Tag Archives: Toma Ikuta

Ouroboros (2015 TV Series)


Status: Completed, 10 episodes

My rating: 4.5 of 5

Growing up together in the orphanage of Mahoroba, Danno Tatsuya and Ryuzaki Ikuo found love, inspiration, and strength in their caregiver, Yuiko-sensei. . . . That is, until one night when she is murdered and the case is covered up by a police man wearing a gold watch. Young Tatsuya and Ikuo vow to find Yuiko’s murder and exact their own justice. Twenty years later, Tatsuya is a leader in the yakuza and Ikuo is rising through the ranks of the police, working together to ferret out any clues as to Yuiko’s killer. But will they be able to handle the truths they find?

Ouroboros is probably the best J-drama I’ve seen to date. Of course, part of that is the fact that it stars both Shun Oguri and Toma Ikuta, two of my favorite actors. They have a really great dynamic when they work together, and their part in this show was definitely a huge plus for me. But I think that even for those unfamiliar with these two, the show has a lot to offer. It’s a cops and yakuza story, with lots of interconnecting plots, tragic backstory, and a nice balance of drama and action. There are some nicely choreographed fight scenes, even. And an adorable but tragic love story (more than one, depending on how you look at it). Of course, being a J-drama, there’s a certain amount of just plain goofiness, especially at the beginning (then again, can you put Toma in a show without some goofiness?). But again, it balances out, and by the end of the show, it’s just plain heartbreaking. This is a tear-jerker, to be sure, but I think the writers did a great job of making the story fall the way it needs to, not the way you necessarily want it to. . . . It feels like hitsuzen when you get down to it, I guess. Also just have to mention that the character development is remarkably well done–especially for this sort of show–and even the relatively minor characters are interesting. And one last point of note: the casting for the childhood versions of Tatsuya and Ikuo are fabulous. So often, kids seem just picked at random, but the kids chosen for the roles here are perfect, both in appearance and in how they act. Ouroboros is high on my list of recommendations, both for those who enjoy J-dramas and for those who like detective stories in general.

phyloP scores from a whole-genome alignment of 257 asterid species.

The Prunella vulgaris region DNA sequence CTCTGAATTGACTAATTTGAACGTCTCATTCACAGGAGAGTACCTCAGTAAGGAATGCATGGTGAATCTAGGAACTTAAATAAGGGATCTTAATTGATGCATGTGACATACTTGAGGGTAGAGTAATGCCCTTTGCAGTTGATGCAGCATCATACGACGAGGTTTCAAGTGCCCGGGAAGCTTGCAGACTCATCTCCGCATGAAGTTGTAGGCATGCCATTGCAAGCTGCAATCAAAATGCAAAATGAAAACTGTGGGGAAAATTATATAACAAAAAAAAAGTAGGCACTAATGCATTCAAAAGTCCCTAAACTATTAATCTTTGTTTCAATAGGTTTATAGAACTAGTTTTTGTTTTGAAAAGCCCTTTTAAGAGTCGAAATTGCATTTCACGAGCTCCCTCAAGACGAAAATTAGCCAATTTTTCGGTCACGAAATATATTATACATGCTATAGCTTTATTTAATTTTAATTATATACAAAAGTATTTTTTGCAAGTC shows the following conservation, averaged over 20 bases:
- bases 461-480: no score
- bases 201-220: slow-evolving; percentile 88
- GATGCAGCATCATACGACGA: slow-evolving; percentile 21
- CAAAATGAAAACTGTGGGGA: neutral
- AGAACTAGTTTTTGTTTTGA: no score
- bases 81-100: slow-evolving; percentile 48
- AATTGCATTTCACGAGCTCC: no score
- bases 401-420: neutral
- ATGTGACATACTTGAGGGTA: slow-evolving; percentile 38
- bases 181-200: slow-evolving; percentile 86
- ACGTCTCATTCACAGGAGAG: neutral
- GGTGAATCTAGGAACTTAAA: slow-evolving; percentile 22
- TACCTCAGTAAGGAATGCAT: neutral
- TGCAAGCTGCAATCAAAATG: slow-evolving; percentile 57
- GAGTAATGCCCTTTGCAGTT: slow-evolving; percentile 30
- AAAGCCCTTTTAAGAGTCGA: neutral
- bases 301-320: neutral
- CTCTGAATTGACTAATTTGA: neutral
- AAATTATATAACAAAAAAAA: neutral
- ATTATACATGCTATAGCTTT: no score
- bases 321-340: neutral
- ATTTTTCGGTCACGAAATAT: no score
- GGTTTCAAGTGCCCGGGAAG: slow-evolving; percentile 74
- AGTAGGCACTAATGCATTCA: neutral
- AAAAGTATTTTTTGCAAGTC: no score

Note: At this point, I don’t know of an official English version of this show, but there are some quite decent fan-subs available.

Based on the manga by Kanzaki Yuya/Directed by Yasuharu Ishii/Music by Kimura Hideakira/Starring Toma Ikuta, Shun Oguri, & Juri Ueno


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Hanazakari no Kimitachi e: Ikemen♂Paradise

Written by Muto Shogo & Yamaura Masahiro/Directed by Matsuda Hidetomo, Tsuzuki Junichi, & Sato Genta/Starring Maki Horikita, Shun Oguri, & Toma Ikuta/Based on the Manga by Nakajo Hisaya

Ohsaka Gakuen is a prestigious (infamous?) all-boys high school, known for only accepting attractive (not necessarily smart) students. So why on earth would an American-Japanese girl like Ashiya Mizuki travel across the world to sneak into such a school–disguised as a boy, no less?! The answer is . . . complicated, but basically she came to inspire the guy who has in times past been her own inspiration. Mizuki wants to see Sano Izumi start high jumping again, and she is willing to do whatever she has to to make that happen. Along the way, she’ll have a tough but interesting time, becoming friends with Sano, Nakatsu, and the rest of the zany guys in the dorms–and struggling to keep her gender a secret. It’s hard to say what kind of success Mizuki will have . . . or where love will bloom.

I think I’m in love–both with this series and with the main characters! I started watching this drama after reading Hana-Kimi, the manga it’s (loosely) based on. Actually though, they’re two different stories that happen to share some basic ideas and characters. I love them both! Hanazakari no Kimitachi e is a lot of fun, although it does have its serious moments. There’s a lot of just plain silliness, especially with the numerous dorm competitions and such. The story also includes drama, athletics, and romance (a love triangle!), so it balances out pretty well. The cast is well selected, and they suit their characters excellently. I especially love the characters for Sano (Shun Oguri), Mizuki (Maki Horikita), Nakatsu (Toma Ikuta), and Nanba-senpai (Hiro Mizushima) to the extent that I’m searching out more of their work to watch. I’m still getting used to the J-drama genre, but I think Hanazakari no Kimitachi e will be one of my longstanding favorites.

Note: This is a Japanese live-action television series consisting of 12 episodes + 1 TV special.

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